iOS 5 review: Ambitious update rings in the changes

By Dan Moren, Macworld |  Unified Communications, Apple, IOS

Maps: Aside from the addition of Twitter support (see above), iOS's Maps app will now suggest multiple routes when you ask for directions, where applicable. Routes are displayed on the map overlay, along with clear labels—Route 1, Route 2, Route 3, etc. Tapping any route will display the distance and estimated time for that particular option, along with the major roads or routes taken; you can then step through the directions of your selected route as usual.

Weather: Largely unchanged since the iPhone was first released, Apple has finally given Weather a couple of minor improvements. There's the new Local Weather feature, which gives you the forecast based on your current location; when enabled it always appears as the first "card" in the Weather app. Also, you can now get a scrollable hourly forecast for the current day and part of the next by tapping or swiping down on the daily forecasts. Still, the app lacks most of the features of competing third party apps, including such niceties as radar maps.

Stocks: Weather's partner in crime, the Stocks app has gotten only a minor change in iOS 5: the addition of Live Quotes where available. To date, most stock figures on iOS have been delayed by 15 minutes. Now you can watch the economy dip in real time, if you're feeling masochistic.

(Image Caption: Definition of the Term: The dictionary that first appeared in iBooks is now accessible systemwide in iOS 5.)

Dictionary: Since its launch, iBooks has included a built-in dictionary that lets you quickly look up definitions. In iOS 5, Apple has expanded the dictionary systemwide; now pretty much any place you can select text, you can look up a word's definition. Just select a word and tap the Define button that appears. It'll even include information from a biographical dictionary as well.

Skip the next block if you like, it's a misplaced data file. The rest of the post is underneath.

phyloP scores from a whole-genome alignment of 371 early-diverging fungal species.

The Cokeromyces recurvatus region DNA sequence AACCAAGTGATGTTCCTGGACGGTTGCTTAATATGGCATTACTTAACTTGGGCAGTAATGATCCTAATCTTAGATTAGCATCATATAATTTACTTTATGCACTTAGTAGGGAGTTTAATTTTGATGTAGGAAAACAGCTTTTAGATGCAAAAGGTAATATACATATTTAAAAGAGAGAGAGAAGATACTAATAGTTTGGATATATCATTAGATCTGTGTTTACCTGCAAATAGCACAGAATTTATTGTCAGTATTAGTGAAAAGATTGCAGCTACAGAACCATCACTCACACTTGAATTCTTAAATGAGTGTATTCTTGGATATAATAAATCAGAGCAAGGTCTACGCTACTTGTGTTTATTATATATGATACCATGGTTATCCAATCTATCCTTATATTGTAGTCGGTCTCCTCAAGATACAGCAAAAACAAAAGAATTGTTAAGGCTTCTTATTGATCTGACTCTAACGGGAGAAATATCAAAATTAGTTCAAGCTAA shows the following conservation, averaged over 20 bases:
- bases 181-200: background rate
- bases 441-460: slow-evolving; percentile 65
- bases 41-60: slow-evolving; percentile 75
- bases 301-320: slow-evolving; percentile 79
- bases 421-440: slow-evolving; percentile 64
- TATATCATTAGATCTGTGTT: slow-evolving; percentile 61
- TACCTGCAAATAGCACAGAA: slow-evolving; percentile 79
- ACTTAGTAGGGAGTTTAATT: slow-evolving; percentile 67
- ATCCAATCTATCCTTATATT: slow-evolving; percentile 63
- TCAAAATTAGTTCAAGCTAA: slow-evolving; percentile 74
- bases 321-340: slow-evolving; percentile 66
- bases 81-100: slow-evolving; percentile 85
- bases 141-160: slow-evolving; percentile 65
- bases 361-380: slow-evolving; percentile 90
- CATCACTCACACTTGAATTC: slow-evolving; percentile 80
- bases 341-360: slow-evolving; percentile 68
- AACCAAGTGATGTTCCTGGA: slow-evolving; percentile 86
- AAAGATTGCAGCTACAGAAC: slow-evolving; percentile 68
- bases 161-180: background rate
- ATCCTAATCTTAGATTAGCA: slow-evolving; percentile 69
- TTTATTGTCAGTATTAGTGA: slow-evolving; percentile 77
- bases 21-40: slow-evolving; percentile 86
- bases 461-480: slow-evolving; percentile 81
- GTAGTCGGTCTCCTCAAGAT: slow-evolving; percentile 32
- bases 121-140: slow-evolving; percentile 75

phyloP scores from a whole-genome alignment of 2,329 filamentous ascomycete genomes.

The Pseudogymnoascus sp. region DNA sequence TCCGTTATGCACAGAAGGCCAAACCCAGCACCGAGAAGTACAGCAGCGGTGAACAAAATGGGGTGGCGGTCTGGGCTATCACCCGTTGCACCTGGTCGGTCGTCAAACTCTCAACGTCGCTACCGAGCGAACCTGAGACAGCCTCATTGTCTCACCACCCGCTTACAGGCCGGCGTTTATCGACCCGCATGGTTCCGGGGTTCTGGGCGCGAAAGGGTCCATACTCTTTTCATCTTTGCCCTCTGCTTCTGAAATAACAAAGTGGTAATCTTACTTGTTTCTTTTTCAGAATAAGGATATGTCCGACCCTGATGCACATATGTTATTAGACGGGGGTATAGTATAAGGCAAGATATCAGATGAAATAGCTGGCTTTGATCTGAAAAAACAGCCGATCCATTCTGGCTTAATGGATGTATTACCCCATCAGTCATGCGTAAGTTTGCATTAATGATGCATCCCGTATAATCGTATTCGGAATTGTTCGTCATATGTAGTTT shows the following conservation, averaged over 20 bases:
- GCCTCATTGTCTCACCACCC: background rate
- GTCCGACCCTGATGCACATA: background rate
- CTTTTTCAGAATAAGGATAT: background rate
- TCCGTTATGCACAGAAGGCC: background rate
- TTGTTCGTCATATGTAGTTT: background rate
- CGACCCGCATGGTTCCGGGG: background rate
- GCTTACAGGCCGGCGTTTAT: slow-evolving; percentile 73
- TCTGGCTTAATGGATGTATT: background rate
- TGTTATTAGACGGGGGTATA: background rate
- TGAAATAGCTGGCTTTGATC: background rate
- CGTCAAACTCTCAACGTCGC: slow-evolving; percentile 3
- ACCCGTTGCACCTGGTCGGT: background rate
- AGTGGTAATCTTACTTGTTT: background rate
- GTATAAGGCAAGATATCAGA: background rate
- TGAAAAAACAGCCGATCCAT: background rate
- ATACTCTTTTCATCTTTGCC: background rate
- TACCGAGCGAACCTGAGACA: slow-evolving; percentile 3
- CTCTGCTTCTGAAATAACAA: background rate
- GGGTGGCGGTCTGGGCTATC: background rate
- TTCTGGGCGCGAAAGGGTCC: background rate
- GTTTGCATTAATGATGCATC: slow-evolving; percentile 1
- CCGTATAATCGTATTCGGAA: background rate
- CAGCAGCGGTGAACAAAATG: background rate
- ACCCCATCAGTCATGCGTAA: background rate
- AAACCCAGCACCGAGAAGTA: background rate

Custom sounds Ever since the introduction of custom ringtones—heck, maybe even before that—iPhone users have clamored for the ability to set custom sounds for text messages, calendar reminders, and so on. Apple's finally acquiesced: In iOS 5 you can assign custom sounds for texts, voicemails, new mail, sent mail, tweets, calendar alerts, and reminder alerts. And not only can you choose from Apple's included sounds, but you can import your own by dropping them into iTunes, just as you would a custom ringtone.

FaceTime: Now, when you're engaged in a phone call and somebody sends you a FaceTime request—or, when you're involved in a FaceTime call and someone else tries to call or FaceTime you—you'll get a screen that lets you choose to either ignore the incoming call, or to end the current call and switch to the new call. You'll also find a FaceTime button at the top of every conversation in Messages, and Apple claims to have improved FaceTime video quality.


Originally published on Macworld |  Click here to read the original story.
Join us:
Facebook

Twitter

Pinterest

Tumblr

LinkedIn

Google+

Answers - Powered by ITworld

Join us:
Facebook

Twitter

Pinterest

Tumblr

LinkedIn

Google+

Ask a Question